The perception of food size and food shape in anorexia nervosa

Noa Zitron-Emanuel, Tzvi Ganel, Erica Albini, Giovanni Abbate-Daga, Enrica Marzola

Research output: Contribution to journalArticlepeer-review

Abstract

Visual perception of food size and shape in anorexia nervosa (AN) is an understudied topic, notwithstanding its relevance in approaching food, key-element in weight restoration. In addition, it is unclear how visual perception in AN is related to the age and the duration of illness. Here, we compared patients with AN to healthy controls (HCs) on their spatial resolution, biases in perceived food size, and holistic processing of food shape. A total of 122 participants were enrolled: 48 adolescents (27 AN and 21 HCs) and 74 adults (33 AN and 41 HCs). Participants at two academic sites (Israel and Italy) completed measures of psychopathology and experiments measuring visual resolution (Just Noticeable Difference), biases in food-size perception (Points of Subjective Equality), and holistic processing of food shape (indicated by the height-width illusion). Adolescents and adults with AN differed in the duration of illness and body mass index but showed comparable eating psychopathology and body measures. Patients with AN showed preserved visual resolution but distorted perception of food size, perceiving food as bigger than non-food objects, in both age groups. Patients with AN, both adolescents and adults, also processed food stimuli in a more analytic fashion, and were immune to the height-width illusion. The preserved perception of non-food stimuli in AN coupled with biases in food-size perception and in analytic processing of food shape highlight patients’ real-world difficulties in approaching food. Future treatments on AN may consider taking these differences into account.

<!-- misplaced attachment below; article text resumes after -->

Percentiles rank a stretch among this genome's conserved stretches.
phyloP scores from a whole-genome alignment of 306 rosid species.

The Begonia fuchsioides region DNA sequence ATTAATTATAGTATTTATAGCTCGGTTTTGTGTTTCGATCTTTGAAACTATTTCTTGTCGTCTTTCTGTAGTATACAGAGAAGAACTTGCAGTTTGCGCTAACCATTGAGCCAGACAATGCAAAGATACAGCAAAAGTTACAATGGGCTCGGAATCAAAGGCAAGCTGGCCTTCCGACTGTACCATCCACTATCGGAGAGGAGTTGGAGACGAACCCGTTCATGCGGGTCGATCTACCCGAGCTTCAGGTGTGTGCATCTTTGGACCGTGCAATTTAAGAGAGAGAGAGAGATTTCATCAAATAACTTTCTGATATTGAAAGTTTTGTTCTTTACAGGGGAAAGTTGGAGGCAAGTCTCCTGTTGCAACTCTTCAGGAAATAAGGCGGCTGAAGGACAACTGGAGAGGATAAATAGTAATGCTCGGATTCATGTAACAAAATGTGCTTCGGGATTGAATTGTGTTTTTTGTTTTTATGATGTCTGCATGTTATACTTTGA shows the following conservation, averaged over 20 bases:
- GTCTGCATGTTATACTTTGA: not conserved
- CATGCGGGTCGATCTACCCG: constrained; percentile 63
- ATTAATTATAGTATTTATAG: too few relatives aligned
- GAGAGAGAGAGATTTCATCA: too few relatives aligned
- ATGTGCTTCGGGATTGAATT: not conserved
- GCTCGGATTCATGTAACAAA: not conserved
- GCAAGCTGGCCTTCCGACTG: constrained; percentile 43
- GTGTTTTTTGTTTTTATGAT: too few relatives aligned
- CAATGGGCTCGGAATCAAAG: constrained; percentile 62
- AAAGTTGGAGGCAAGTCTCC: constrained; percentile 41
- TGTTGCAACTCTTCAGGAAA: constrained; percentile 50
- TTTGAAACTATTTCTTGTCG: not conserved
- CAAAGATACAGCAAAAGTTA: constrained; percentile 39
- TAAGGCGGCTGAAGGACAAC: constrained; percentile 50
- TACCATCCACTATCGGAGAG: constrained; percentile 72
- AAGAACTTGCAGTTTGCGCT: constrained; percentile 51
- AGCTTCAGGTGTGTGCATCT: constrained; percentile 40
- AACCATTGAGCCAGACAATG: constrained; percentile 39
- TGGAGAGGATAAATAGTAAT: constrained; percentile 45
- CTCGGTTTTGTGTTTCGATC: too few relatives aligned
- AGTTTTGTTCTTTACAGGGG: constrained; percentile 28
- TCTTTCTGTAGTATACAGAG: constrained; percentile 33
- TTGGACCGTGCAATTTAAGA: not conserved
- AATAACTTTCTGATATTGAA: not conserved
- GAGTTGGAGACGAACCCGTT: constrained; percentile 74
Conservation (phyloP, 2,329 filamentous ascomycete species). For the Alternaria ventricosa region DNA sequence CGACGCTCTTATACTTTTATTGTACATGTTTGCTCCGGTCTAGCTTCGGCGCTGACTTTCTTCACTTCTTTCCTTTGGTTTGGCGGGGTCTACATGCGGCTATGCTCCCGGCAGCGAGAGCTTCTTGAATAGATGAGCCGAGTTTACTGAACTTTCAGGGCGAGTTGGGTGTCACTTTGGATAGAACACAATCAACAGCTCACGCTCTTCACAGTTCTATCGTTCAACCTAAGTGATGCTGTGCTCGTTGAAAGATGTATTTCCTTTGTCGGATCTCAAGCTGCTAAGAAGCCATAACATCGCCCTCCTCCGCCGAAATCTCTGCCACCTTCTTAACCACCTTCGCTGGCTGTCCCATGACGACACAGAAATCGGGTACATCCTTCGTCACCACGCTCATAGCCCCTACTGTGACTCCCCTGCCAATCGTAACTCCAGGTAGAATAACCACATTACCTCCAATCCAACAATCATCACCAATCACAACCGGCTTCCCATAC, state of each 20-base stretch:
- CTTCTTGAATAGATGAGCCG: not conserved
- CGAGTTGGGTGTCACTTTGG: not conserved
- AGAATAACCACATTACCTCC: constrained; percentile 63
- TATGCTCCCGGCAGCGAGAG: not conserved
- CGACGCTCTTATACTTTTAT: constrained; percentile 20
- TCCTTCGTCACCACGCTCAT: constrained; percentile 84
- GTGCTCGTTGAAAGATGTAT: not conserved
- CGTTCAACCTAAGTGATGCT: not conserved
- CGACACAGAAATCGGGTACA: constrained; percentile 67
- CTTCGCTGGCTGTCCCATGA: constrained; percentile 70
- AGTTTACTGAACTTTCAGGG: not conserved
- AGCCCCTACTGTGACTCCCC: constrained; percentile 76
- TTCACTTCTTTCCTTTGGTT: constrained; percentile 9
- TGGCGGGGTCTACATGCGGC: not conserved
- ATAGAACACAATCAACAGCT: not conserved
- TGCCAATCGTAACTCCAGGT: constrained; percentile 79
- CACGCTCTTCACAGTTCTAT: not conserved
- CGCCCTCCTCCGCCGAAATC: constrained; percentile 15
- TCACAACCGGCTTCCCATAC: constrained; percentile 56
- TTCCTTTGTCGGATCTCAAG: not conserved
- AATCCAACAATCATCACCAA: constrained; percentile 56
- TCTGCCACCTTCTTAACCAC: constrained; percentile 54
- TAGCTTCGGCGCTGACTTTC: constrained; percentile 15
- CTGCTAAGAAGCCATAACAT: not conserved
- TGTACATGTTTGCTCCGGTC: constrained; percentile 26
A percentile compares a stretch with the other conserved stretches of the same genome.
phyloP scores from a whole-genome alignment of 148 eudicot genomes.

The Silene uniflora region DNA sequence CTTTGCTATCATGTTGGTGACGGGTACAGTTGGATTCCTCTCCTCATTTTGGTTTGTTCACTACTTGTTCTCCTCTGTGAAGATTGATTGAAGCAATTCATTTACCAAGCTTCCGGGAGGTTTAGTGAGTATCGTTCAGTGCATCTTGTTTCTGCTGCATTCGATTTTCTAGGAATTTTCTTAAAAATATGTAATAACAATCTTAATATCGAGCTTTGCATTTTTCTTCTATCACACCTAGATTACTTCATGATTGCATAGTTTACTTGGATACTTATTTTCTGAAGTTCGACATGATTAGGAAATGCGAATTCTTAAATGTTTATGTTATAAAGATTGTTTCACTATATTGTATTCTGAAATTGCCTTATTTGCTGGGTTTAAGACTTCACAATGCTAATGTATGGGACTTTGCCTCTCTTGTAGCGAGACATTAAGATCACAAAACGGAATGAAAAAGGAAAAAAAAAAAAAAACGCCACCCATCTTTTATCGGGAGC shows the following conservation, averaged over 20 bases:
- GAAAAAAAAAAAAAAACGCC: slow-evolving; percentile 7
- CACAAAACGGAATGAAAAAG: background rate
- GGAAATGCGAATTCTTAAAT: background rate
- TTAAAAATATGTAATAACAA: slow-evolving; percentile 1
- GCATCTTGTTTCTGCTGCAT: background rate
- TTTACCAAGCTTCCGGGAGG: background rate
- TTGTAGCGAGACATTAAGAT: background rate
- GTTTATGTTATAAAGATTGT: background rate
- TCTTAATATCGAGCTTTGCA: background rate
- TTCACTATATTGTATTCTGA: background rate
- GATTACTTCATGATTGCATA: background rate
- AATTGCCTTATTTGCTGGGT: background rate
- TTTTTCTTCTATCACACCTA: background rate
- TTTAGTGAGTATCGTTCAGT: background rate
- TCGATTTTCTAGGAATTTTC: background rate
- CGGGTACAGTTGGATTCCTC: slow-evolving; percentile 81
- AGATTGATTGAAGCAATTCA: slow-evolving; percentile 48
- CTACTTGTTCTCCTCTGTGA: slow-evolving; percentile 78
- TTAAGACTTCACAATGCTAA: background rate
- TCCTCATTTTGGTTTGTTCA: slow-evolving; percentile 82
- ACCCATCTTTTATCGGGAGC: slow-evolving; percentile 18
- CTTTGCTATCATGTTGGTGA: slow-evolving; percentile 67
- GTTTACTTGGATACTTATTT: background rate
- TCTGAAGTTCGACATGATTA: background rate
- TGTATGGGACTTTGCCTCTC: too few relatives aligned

Original languageEnglish
Article number105858
JournalAppetite
Volume169
DOIs
StatePublished - 1 Feb 2022

Keywords

  • Attention to details
  • Food size perception
  • Holistic processing
  • Shape processing
  • Visual perception

ASJC Scopus subject areas

  • Psychology (all)
  • Nutrition and Dietetics

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